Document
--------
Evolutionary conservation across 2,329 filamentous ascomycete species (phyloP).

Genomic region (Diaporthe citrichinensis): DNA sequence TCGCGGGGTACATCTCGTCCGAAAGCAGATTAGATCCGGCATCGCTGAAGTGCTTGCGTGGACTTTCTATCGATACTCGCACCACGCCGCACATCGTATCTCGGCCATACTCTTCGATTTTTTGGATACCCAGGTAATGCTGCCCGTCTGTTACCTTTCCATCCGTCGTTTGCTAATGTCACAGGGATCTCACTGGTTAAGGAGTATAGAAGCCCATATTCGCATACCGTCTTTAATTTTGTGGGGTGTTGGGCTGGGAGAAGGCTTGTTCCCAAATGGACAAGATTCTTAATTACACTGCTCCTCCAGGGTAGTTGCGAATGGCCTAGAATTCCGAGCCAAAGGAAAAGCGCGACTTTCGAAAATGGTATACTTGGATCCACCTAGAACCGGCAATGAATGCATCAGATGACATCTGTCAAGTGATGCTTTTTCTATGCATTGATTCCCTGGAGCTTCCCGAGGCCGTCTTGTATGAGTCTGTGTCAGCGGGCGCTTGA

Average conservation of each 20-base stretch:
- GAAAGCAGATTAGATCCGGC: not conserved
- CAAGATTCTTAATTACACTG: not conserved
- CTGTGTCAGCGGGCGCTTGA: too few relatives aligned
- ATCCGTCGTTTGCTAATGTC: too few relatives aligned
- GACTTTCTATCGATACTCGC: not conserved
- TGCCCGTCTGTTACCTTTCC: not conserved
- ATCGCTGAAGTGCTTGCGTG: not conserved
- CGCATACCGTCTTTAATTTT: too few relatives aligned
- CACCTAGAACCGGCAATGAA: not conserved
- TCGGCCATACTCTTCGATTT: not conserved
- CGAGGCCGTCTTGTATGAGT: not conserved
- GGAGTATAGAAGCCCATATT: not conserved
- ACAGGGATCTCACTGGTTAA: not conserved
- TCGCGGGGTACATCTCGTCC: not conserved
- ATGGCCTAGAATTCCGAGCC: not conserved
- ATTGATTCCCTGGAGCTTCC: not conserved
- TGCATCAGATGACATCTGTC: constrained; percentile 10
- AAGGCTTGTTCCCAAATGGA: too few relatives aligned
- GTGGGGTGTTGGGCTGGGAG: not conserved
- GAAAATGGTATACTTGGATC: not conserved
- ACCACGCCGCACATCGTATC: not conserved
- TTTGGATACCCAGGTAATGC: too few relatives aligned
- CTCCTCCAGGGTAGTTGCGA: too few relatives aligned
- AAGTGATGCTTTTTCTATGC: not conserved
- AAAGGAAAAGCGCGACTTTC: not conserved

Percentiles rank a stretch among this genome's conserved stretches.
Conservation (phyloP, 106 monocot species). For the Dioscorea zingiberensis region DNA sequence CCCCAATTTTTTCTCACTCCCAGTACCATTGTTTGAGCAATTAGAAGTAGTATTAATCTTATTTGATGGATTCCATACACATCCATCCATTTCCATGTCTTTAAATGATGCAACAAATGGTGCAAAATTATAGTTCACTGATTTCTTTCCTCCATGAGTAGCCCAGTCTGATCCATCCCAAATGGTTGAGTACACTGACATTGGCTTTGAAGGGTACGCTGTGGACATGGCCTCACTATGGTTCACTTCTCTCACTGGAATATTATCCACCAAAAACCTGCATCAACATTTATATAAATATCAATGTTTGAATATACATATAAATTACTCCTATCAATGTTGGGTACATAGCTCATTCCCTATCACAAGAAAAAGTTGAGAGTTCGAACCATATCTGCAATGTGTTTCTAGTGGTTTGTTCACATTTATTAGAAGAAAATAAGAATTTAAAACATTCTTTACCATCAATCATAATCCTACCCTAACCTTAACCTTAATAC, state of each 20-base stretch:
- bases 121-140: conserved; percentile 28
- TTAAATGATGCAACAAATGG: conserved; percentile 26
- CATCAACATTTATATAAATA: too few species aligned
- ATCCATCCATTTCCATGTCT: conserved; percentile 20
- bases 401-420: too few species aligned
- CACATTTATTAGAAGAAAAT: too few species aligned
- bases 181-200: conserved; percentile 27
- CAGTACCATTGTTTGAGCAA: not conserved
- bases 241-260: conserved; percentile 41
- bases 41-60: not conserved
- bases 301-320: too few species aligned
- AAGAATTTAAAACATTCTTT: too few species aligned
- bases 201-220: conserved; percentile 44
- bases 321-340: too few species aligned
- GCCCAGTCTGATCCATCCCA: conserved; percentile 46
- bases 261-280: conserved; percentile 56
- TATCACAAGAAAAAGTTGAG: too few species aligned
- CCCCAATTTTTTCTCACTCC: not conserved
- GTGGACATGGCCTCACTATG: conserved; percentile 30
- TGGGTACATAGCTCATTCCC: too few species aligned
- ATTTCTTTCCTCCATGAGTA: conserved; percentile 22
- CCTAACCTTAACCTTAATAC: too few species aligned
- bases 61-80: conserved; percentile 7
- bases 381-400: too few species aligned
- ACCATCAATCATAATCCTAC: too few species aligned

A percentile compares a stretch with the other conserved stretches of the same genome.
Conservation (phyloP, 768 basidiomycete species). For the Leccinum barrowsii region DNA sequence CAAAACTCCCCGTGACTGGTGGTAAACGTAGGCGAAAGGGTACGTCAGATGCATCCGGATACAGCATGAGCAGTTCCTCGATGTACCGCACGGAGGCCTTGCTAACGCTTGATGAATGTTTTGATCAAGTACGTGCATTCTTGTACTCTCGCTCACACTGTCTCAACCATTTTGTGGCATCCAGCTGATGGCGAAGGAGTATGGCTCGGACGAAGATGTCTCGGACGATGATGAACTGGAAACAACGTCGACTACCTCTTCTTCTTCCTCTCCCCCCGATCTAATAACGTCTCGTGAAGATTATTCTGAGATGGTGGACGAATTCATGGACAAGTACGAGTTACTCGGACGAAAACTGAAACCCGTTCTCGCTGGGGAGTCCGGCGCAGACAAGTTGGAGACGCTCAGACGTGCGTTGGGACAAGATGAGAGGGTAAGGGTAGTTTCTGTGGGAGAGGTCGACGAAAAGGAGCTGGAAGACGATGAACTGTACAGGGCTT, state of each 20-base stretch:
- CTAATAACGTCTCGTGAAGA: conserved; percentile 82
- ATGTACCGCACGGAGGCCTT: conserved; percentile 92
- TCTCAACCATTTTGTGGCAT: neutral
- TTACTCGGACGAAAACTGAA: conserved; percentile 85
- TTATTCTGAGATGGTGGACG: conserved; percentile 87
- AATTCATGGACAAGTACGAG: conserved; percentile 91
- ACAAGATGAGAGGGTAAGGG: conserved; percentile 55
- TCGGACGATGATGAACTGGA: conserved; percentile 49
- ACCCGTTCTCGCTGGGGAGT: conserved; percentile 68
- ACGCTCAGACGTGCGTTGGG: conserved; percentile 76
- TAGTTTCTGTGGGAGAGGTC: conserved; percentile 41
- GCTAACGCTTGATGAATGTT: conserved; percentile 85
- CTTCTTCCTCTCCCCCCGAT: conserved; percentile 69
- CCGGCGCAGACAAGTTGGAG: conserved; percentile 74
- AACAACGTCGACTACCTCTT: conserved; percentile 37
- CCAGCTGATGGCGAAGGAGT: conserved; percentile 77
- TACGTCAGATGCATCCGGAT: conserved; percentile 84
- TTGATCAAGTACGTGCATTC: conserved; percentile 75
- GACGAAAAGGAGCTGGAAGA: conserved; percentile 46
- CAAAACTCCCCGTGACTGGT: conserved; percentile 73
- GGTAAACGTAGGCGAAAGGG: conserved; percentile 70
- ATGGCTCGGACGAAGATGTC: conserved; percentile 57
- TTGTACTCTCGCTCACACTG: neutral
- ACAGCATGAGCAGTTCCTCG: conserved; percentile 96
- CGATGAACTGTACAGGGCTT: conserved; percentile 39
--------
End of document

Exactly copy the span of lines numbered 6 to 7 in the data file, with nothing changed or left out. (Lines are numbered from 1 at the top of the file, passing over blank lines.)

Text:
- CTGTGTCAGCGGGCGCTTGA: too few relatives aligned
- ATCCGTCGTTTGCTAATGTC: too few relatives aligned